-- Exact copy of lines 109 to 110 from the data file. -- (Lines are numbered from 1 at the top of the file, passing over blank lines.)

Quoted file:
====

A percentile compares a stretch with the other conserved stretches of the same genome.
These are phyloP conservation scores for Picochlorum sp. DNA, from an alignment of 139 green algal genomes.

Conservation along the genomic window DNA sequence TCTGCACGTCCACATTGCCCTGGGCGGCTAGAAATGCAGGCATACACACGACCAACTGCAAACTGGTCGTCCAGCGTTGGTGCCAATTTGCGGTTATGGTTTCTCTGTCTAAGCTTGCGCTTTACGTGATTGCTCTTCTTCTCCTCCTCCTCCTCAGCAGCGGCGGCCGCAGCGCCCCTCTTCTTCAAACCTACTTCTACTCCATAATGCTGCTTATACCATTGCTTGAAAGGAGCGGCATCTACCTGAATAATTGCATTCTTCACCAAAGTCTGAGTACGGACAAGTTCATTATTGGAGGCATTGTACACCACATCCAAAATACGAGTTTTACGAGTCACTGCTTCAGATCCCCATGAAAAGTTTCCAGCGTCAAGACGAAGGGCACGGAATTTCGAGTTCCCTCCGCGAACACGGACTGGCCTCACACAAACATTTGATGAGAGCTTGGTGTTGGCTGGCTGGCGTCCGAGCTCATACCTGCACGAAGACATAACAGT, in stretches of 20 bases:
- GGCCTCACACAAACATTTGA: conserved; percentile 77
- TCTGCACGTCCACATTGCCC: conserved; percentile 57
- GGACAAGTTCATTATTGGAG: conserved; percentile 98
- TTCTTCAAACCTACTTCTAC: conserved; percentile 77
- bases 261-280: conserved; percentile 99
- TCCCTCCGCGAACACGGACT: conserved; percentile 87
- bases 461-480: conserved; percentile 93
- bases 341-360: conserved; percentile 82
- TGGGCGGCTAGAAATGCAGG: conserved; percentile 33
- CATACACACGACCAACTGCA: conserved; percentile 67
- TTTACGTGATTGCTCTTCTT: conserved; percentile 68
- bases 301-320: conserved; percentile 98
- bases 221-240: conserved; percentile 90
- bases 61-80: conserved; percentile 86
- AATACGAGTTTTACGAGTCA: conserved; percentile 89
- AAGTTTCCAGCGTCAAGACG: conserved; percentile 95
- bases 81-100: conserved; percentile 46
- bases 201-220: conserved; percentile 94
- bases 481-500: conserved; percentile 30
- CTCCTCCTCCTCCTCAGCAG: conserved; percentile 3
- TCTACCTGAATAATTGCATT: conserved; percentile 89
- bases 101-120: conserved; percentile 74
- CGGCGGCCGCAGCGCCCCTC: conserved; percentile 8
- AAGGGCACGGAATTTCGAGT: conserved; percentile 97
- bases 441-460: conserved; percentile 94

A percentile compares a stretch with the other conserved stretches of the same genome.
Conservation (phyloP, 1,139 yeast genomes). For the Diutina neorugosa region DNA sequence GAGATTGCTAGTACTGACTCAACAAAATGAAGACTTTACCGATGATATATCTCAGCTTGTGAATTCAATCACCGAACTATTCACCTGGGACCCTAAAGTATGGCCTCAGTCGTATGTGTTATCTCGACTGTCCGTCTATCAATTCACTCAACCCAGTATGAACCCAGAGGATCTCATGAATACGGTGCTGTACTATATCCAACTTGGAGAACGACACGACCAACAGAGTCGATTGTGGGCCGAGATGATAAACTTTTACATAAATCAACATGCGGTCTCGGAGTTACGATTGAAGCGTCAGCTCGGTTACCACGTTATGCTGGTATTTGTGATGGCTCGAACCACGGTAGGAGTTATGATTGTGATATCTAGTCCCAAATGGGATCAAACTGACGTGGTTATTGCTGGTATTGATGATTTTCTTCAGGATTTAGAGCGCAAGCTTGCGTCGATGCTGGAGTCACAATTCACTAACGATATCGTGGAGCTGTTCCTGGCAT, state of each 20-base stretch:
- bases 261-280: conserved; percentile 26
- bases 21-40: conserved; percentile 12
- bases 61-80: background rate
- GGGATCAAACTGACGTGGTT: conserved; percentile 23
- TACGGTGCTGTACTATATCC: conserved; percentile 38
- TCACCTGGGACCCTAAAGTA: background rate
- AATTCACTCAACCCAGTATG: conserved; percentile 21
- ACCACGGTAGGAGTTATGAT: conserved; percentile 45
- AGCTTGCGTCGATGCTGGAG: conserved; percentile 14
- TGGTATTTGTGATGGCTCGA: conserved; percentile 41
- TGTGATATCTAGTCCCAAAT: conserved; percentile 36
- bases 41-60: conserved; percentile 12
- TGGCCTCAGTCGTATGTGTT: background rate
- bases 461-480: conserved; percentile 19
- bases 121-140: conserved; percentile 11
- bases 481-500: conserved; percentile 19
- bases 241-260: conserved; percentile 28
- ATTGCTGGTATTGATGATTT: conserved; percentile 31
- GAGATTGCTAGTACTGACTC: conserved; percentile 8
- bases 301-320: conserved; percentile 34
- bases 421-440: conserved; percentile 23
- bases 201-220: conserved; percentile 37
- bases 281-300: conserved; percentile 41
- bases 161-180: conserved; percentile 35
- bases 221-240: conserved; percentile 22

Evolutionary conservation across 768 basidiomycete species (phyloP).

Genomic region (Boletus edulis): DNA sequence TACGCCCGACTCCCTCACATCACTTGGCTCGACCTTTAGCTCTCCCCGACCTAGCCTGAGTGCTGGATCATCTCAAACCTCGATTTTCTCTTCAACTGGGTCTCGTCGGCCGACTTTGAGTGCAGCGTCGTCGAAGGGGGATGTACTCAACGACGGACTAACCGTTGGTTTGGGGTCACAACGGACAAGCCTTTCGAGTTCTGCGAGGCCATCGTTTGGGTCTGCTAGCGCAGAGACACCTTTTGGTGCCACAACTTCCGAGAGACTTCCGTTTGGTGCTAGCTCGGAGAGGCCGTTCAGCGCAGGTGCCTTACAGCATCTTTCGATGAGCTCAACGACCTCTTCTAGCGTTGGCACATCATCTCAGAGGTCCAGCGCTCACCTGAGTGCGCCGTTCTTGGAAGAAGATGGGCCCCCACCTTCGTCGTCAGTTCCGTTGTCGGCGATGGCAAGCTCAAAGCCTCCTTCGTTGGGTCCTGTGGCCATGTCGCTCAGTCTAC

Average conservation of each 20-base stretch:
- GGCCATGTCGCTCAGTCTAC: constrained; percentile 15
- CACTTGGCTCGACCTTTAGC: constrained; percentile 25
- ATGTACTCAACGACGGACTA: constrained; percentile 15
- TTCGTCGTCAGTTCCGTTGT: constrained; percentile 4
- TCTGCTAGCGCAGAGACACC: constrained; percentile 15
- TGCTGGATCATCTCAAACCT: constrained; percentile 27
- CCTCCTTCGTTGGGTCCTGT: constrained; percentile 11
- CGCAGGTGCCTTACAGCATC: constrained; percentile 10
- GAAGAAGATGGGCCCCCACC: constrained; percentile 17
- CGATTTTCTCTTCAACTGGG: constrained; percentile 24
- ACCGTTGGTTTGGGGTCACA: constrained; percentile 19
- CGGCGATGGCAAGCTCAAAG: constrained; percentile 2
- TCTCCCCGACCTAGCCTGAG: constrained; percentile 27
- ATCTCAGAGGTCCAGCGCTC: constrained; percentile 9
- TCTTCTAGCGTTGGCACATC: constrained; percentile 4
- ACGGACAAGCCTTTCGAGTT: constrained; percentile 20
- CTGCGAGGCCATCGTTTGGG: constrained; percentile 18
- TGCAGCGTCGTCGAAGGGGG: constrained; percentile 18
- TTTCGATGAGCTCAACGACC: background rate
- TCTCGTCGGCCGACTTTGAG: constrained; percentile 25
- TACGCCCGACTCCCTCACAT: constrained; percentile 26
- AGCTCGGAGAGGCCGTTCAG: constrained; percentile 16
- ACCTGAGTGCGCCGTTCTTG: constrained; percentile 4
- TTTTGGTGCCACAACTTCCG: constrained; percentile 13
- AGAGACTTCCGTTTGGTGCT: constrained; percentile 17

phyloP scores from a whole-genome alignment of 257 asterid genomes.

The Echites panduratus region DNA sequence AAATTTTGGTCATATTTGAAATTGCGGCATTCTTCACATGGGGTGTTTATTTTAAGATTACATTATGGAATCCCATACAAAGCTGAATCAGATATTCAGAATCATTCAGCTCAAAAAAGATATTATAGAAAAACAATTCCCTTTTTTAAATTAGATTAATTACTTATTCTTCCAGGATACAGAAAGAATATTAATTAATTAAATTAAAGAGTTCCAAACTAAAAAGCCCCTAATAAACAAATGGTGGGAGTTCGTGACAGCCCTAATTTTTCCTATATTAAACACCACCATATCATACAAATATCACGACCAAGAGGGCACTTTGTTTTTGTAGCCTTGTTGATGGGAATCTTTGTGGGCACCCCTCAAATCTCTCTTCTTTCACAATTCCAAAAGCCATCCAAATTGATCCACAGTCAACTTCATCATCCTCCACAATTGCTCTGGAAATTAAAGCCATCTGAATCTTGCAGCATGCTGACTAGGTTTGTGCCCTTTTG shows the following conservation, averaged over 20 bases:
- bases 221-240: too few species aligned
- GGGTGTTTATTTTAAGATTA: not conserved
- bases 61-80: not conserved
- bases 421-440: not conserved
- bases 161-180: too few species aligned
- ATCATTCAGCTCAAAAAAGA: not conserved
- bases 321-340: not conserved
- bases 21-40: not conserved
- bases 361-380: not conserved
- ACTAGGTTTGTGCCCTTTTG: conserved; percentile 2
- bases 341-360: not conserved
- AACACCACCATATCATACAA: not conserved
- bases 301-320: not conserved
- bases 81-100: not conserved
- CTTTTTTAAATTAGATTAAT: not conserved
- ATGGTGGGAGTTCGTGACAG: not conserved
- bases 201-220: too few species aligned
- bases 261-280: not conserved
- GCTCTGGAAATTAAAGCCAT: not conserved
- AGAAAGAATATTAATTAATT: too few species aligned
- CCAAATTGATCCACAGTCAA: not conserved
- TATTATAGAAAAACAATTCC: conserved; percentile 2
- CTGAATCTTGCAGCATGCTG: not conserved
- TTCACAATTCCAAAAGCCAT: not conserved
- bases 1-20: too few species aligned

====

- TTCACAATTCCAAAAGCCAT: not conserved
- bases 1-20: too few species aligned